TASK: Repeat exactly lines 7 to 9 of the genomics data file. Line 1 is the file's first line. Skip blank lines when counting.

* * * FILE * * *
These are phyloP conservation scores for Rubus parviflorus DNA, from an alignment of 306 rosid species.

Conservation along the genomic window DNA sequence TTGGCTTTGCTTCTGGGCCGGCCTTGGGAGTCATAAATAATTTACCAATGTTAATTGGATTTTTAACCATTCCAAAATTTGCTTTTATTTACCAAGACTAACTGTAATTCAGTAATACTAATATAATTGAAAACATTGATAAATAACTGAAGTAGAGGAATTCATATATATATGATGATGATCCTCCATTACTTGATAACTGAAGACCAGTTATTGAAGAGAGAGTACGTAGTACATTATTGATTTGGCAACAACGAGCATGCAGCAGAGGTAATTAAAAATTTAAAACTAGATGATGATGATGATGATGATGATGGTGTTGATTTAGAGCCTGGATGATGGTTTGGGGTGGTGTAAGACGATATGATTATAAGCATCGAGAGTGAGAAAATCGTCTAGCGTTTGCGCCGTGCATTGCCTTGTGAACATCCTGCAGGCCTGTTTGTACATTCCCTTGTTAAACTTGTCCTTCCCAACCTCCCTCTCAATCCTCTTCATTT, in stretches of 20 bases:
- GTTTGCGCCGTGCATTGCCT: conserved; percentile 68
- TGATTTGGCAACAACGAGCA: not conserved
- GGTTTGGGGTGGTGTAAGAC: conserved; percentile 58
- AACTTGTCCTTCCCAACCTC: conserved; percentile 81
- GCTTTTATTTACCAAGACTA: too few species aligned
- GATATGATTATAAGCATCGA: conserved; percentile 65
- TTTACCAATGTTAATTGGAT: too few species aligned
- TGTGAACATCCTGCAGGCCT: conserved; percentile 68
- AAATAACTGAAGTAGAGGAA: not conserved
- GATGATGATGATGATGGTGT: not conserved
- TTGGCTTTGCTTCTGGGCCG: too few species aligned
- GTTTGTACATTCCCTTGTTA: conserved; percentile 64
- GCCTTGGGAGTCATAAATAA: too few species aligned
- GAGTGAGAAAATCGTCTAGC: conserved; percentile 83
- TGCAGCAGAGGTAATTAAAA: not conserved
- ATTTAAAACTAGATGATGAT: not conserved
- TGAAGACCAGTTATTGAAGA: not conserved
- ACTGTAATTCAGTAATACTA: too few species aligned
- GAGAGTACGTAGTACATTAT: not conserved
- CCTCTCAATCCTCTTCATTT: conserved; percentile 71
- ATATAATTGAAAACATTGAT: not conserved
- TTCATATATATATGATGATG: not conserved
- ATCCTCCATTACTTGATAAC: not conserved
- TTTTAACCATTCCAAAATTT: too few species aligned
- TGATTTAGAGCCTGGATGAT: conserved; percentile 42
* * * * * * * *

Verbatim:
- GCTTTTATTTACCAAGACTA: too few species aligned
- GATATGATTATAAGCATCGA: conserved; percentile 65
- TTTACCAATGTTAATTGGAT: too few species aligned